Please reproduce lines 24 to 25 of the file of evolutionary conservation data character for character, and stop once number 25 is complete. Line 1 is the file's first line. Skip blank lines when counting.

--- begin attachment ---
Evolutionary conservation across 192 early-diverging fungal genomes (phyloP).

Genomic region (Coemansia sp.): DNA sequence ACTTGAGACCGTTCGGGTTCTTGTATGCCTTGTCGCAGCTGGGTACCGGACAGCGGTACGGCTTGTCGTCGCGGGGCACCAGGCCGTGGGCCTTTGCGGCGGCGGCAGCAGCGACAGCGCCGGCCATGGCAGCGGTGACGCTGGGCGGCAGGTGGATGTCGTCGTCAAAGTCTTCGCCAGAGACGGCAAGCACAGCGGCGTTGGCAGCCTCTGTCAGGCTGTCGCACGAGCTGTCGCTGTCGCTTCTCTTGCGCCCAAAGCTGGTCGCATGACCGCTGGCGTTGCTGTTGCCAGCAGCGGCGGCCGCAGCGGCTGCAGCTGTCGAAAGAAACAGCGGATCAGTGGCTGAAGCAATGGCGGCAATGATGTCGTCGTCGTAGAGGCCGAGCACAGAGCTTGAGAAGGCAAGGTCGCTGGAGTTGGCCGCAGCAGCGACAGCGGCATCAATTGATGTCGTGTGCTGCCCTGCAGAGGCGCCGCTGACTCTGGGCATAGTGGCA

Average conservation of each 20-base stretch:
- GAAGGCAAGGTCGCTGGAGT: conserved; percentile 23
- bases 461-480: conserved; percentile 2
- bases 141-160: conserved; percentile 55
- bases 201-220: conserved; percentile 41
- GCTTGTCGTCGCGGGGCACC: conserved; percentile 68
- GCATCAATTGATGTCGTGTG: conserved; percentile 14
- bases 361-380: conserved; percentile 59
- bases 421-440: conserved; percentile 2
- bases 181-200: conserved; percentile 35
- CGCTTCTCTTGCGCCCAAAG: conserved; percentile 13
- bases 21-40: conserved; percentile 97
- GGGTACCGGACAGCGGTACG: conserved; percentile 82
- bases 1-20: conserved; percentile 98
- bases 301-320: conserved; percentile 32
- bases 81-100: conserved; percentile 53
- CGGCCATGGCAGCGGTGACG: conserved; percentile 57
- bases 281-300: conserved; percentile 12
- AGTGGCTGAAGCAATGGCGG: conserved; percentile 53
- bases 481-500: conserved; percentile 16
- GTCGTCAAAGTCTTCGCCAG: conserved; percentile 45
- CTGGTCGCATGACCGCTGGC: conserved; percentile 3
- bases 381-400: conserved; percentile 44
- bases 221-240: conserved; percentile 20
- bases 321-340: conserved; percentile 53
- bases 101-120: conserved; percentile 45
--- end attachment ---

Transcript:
- CTGGTCGCATGACCGCTGGC: conserved; percentile 3
- bases 381-400: conserved; percentile 44